Aravind K.A. (A6429713001)
Generating steam is enormously useful. Much of the world's energy actually comes from steam--coal power plants heat up water to produce water vapour, which turns turbines to generate electricity. A new technology creates steam by harnessing solar energy, using a relatively cheap sponge-like material, and it does it with greater efficiency that ever previously achieved, according to a study.
The researchers don't claim the device could be used to create electricity, at least not yet. But it could relatively easily be scaled up to make fresh water out of salt water via distillation, for example, or to sterilize medical or food-processing equipment in areas of the world where electricity is hard to come by, said MIT researcher Hadi Ghasemi .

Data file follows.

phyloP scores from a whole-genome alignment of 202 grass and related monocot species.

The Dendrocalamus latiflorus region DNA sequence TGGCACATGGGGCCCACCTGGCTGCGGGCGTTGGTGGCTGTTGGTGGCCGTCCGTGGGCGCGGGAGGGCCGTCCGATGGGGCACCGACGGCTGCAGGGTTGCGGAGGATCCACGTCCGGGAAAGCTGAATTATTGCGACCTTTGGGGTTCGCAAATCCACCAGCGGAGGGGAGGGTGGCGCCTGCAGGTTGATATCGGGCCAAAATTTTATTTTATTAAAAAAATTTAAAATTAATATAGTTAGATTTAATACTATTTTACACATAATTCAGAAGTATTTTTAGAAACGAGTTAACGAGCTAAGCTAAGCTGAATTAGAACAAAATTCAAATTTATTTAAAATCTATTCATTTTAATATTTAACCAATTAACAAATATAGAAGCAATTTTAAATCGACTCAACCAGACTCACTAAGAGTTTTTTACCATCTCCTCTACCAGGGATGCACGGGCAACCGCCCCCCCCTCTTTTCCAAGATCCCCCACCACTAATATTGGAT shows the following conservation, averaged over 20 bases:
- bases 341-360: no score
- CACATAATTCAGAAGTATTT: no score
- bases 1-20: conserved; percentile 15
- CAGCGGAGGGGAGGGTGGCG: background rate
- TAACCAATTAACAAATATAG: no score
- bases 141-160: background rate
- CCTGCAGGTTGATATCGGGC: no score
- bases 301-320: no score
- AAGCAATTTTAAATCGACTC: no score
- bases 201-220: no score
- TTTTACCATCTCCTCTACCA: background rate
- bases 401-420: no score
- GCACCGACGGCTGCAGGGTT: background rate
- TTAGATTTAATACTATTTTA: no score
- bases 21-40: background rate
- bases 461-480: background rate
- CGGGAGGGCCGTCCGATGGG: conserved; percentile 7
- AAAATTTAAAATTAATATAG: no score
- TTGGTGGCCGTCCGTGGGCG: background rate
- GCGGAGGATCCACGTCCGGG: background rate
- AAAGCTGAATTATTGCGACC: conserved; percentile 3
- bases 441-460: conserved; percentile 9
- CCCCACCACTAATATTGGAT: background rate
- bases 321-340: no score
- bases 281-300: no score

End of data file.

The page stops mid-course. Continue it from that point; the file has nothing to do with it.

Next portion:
The spongy device is made of graphite on top, with carbon foam on the bottom. The graphite is highly porous and fractured, a crown of flakes, created by putting the material in a microwave oven and allowing bubbles to come to the surface and burst, in a way "just like popcorn," the researchers said. Graphite absorbs the sun's rays and heats up. This creates a pressure differential that sucks water from the bottom into the top, where it vaporizes. This sponge converts 85 percent of the solar energy in sunlight it absorbs into heat, the authors wrote in the study, which is extremely efficient.
Current methods to create steam involve heating liquids or using a system of mirrors to concentrate sunlight, which are both more expensive and inefficient--whereas the graphite and carbon used in this sponge are relatively easy to get your hands on, the scientists said.